Thursday, July 14, 2011

Everything the California Milk Processing Board Did is Wrong

I preface this post with a disclosure: I take issue with the tactics of the dairy industry in relation to marketing and policy. As a Registered Dietitian working in food systems and public health, I see first hand the National Dairy Council's (NDC)'s methods to ensure that milk and dairy remain an essential component of the American diet. They are given center stage at nutrition, school lunch, obesity and agricultural conferences and not coincidentally-- they pay the big bucks to sponsor such events. In fields where "science based" research is paramount to making policy and public health decisions, the NDC goes far to ensure research is favorable, that representatives are briefed and the audience is primed to ingest their propaganda.

I am frustrated with some nutrition professionals inability to consider the difference between the industry sponsoring research, the manipulation of current research into messages, and all out marketing campaigns. We fail to consider the body of research that is not being conducted, published or marketed to the same extent. My friend Nancy Becker recently sent me the Parachute Study, which perfectly illustrates this point.

I digress. The real point of this post is to criticize the California Milk Processor Board's new marketing scheme aimed at untapped milk buyers: men. I first heard about the sexist "Everything I Do Is Wrong" campaign while listening to the news on public radio (thanks NPR, as if the Cargill ads weren't bad enough?). "Every Thing I Do Is Wrong" gives men "suffering" with a PMS ridden women the answer: milk --and a slew of canned apologies. I think the board room of men that developed this campaign would be smart to start working on their apology.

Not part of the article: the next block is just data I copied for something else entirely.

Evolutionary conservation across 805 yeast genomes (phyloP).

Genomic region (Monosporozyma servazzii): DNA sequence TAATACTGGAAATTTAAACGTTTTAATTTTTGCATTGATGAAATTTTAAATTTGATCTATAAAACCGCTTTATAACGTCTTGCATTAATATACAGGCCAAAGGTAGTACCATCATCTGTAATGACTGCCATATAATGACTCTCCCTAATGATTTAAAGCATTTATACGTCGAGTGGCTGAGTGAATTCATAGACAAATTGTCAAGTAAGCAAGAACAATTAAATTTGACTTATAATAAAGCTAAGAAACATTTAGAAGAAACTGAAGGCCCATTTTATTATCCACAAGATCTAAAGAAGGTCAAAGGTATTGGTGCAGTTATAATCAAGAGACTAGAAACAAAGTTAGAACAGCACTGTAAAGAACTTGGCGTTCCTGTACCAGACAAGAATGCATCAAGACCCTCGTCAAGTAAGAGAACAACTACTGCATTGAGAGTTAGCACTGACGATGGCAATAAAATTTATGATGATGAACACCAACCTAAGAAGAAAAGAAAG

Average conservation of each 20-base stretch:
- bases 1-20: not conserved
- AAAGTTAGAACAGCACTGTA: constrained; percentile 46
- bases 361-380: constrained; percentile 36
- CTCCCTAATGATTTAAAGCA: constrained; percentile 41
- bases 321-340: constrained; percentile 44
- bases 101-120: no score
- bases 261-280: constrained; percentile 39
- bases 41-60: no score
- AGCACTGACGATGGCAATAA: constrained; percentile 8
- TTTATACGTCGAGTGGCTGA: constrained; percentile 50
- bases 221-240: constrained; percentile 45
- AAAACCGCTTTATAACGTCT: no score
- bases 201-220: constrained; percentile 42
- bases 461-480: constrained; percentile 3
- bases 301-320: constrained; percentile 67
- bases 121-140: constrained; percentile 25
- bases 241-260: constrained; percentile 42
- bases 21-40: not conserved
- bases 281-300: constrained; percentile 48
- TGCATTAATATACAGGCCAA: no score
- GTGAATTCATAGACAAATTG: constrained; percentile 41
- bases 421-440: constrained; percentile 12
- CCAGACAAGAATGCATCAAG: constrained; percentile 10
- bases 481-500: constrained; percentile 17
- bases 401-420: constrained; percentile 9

Women traditionally make household purchases, especially food, but the CMPB "educates" their counterpart to purchase milk by stating that "milk can help reduce the symptoms of PMS." I have a feeling this one might backfire.

The site itself is a futuristic, busy hodgepodge of PMS indicators, an emergency "milk locator" that shows a map of nearby grocery and corner stores that sell milk, and scrolling apologies like " I apologize for letting you misinterpret what I was saying." Hmm CMPB, I'm not so sure I misinterpreted the utter repugnance of this marketing campaign? I assume that most Registered Dietitians (mostly made up of women, many working for the NDC) might also find this offensive. Just a hunch.

In an attempt to find the actual research backing the PMS claims, I came up largely empty handed, at least from the actual website. The "case study" section is "coming soon." The only thing the site does say is that "Milk helps reduce a majority of women's symptoms after 3 months of taking 1,200mg Calcium/day."

Huh? Do I drink milk or take a calcium supplement? Symptoms of what?

When you click around you find one study mentioned. "Calcium carbonate and the premenstrual syndrome: effects on premenstrual and menstrual symptoms. Premenstrual Syndrome Study Group." conducted by endocrinologist Susan Thys-Jacobs at St. Luke's-Roosevelt Hospital Center published in the American Journal of Obstetrics & Gynecology in 1998. Women ages 18-45 were randomly assigned to receive 1200 mg of elemental calcium per day in the form of calcium carbonate or placebo for 3 menstrual cycles. (Got milk?) Daily documentation of symptoms, adverse effects, and compliance with medications were monitored.All 4 symptom factors (negative affect, water retention, food cravings, and pain) were significantly reduced by the third treatment cycle.

No mention of milk in this study. I called the CMPB's office to ask some questions. There was no answer. I guess there are probably a bunch of PMS suffering women trying to call them today.

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